LONDON – STMicrolectronics NV has filed a complaint in the Northern District of California alleging that InvenSense Inc., a supplier of motion tracking components based on MEMS technology, infringes nine ST patents, InvenSense said Thursday (May 17).
InvenSense (Sunnyvale, Calif.) provided a legal update and stated that it contests ST's claims and intends to defend itself. The company said it is fully committed to its entire product portfolio, and all its products continue to be available to customers.
ST (Geneva, Switzerland) is a leading supplier of MEMS components with approximately $900 million in annual sales of MEMS components and MEM foundry services. STMicroelectronics was the leading producer of both MEMS gyroscopes and MEMS accelerometers in 2011, according to IHS-iSuppli (El Segundo, Calif.). The market research firm asserts that ST is the sole supplier of gyroscopes and accelerometers for the iPhone and iPad and Apple accounted for half of ST's MEMS business in 2011.
Meanwhile InvenSense has also seen great success with combination sensors that combine multi-axis accelerometer and gyroscopes. InvenSense claims to have been the first company to produce a six-axis motion sensing product, with a three-axis gyroscope and three-axis accelerometer on the same die, which it did in 2011. In 2012 the company produced a 9-axis motion-sensing product including a 3-axis compass in the same package as it had used for the six-axis component in 2011.
InvenSense staged a successful initial public offering of shares in November 2011 that raised $75 million for the company. The stock opened at $8.25 and has been as high as $22.35. The stock closed at $10.31 on Thursday (May 17).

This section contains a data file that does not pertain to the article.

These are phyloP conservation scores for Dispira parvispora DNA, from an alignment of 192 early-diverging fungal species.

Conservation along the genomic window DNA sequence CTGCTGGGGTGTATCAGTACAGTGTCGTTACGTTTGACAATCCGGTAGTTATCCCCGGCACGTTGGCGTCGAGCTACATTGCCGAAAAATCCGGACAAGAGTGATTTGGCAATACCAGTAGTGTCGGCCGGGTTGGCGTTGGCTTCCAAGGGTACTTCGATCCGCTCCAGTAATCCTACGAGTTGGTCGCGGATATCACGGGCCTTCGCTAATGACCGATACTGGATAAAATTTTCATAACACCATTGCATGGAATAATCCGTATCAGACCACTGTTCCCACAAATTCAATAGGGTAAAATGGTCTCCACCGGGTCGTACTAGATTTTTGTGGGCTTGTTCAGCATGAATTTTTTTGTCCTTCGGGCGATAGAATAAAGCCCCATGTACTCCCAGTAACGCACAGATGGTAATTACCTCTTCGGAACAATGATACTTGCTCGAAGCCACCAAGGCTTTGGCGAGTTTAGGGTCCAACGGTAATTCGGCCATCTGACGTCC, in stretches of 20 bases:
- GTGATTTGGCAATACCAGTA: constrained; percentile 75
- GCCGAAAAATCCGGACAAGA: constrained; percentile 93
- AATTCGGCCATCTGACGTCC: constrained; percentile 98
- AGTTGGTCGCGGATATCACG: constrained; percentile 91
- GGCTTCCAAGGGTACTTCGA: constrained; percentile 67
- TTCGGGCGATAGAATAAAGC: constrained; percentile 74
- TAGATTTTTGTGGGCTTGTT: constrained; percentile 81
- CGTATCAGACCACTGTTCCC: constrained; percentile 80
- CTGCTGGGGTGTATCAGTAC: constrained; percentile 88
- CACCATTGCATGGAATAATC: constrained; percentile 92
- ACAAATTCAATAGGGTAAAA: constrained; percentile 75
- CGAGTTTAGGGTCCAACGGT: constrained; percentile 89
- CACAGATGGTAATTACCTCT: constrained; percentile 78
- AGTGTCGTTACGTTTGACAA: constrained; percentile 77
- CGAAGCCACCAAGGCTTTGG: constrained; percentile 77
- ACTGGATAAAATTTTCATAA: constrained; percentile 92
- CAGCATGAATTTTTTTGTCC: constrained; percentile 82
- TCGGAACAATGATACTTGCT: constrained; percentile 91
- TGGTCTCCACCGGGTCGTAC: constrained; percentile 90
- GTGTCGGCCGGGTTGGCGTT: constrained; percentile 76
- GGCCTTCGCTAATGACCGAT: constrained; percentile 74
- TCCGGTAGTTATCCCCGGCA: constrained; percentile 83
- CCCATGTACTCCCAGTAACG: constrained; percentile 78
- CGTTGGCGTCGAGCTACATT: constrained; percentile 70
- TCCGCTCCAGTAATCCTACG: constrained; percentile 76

I agree that the patent law is bogus in its current form. But, that's what we have now and we have to figure out how to use this bogus principle and make an even playing field for the entire community while lining the pockets of the lawyers and judges.
ST is utilizing their financial strength to slow down their competitor with the help of the bogus law. This is a smart thing to do. Business 101 my friend. Welcome to the wonderful world of patent law!
Law is the only field where people practicing in its field gets to judge other profession's values. A judge who usually is non-scientific gets to hear from expert witnesses from both sides and renders a "judgement" without having any clue on the underlying evolution. I feel sorry for Invensense, now they have to spend their money raised in IPO paying off the lawyers instead of using that money for innovative products that a startup typically brings out. Patent law in its current form is bogus. The lawyers are stealing the capital from Invensense legally!!!
Shame on ST that they have to resort to court battles instead of fighting in the market.
Is this a surpise for MEMS world? Any working MEMS hard to find alternatives, like
TI dominates DLP, HP dominates inkjet head....
I won't be surpised to hear that 95% of Invensense is its own invention, all it takes 5% using others' patents, they need to pay the price.
The problem is Invensene' structure is so unique that STM might not use them anyway, so you can not counter-sue them.
David Patterson, known for his pioneering research that led to RAID, clusters and more, is part of a team at UC Berkeley that recently made its RISC-V processor architecture an open source hardware offering. We talk with Patterson and one of his colleagues behind the effort about the opportunities they see, what new kinds of designs they hope to enable and what it means for today’s commercial processor giants such as Intel, ARM and Imagination Technologies.